Viding, E. (2004), Annotation: Understanding the development of psychopathy. Journal of Child Psychology and Psychiatry, 45: 1329–1337. doi: 10.1111/j.1469-7610.2004.00323.x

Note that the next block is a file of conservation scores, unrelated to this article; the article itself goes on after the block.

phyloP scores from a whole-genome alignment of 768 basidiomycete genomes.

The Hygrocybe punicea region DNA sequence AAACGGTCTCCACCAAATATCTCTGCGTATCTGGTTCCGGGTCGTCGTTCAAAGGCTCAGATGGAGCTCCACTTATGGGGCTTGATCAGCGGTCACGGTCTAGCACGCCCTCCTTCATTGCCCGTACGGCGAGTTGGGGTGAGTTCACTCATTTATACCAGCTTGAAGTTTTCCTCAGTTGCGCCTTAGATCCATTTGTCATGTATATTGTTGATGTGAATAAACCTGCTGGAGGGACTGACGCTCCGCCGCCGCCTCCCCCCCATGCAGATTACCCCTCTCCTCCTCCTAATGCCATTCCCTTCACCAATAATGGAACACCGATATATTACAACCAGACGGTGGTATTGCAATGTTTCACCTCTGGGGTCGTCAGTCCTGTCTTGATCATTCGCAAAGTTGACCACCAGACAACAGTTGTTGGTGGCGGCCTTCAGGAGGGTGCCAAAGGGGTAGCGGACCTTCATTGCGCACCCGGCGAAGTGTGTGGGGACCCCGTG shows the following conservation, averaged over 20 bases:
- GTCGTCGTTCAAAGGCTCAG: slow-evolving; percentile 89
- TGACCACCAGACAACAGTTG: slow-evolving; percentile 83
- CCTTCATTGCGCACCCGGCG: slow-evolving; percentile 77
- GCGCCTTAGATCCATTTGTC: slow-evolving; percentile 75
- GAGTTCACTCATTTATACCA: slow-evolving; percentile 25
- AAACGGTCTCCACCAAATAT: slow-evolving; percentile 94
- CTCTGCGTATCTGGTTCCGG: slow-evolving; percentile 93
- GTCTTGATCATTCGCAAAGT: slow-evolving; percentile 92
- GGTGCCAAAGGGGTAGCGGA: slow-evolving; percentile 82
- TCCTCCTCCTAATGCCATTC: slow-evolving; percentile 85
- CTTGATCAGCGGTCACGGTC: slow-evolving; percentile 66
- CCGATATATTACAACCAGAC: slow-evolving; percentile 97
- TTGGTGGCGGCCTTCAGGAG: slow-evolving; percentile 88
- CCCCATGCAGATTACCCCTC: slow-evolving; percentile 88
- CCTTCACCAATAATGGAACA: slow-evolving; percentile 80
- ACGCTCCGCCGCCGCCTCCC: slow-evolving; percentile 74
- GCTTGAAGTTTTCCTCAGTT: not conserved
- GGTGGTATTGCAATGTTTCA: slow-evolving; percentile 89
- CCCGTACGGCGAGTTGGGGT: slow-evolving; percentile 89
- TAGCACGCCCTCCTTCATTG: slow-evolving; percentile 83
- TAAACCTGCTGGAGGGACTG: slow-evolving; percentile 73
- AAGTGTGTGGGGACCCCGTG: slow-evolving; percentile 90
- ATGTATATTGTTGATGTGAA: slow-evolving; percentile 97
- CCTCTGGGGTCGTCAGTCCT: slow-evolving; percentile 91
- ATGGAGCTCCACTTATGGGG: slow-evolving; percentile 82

The author of this article has a very strong background in the knowledge of psychopaths and psychopathic personality and behaviours as they are part of the Social Genetic and Developmental Psychiatry Centre, which is an Institute of Psychiatry located in London, UK. Moreover, the study particular focuses its argument on psychopaths having this personality disorder resulting in being unemotional and antisocial among children and adults. Also, the article mainly focuses on the nature point of view in relation to psychopathy. In other words, the article strongly suggests that psychopathy is truly innate and can even develop and become worse later on in life. The author uses a personality-based approach in identifying neurobiological markers in antisocial individuals that may have difficulties in handling distress. In regards to the theoretical basis of the author’s argument, he suggests that there is an Anti-social Screening Device that can identify unemotional traits and showcasing antisocial behaviours in relation to neurocognitive impairment in the brain system that alters the ability of processing information. For example, an interpersonal aspect in distinguishing psychopathy can identify behavioural characteristics and poor behavioral control which is the basis of psychopathy (also known as antisocial personality disorder). Furthermore, the author uniquely uses a study done on twins to explain and support the argument on the genetics of psychopathy. First, the study is done on 175 adults’ twins who take a Dimensional Assessment of Personality Pathology which consisted of scales that analyzed narcissism and callous traits which both are relevant to psychopathic personalities. The results of the study showcased that these two traits are highly inheritable. Also, a follow up study was done to collect more reliability on that fact this these two traits are truly inheritable. The study was then conducted on 3000 younger twins at the age of 7 and found out that callous, narcissistic, and other unemotional traits have a high heritability at such a young age. Overall, I believe this study is very detailed and allows for a deep understanding and exploration of the innateness of antisocial personality disorder as it analyzes and examines the specific traits that are found in individuals with psychopathic personalities. Thus, the findings of the study and research may be very useful to support and argue for the nature of psychopaths.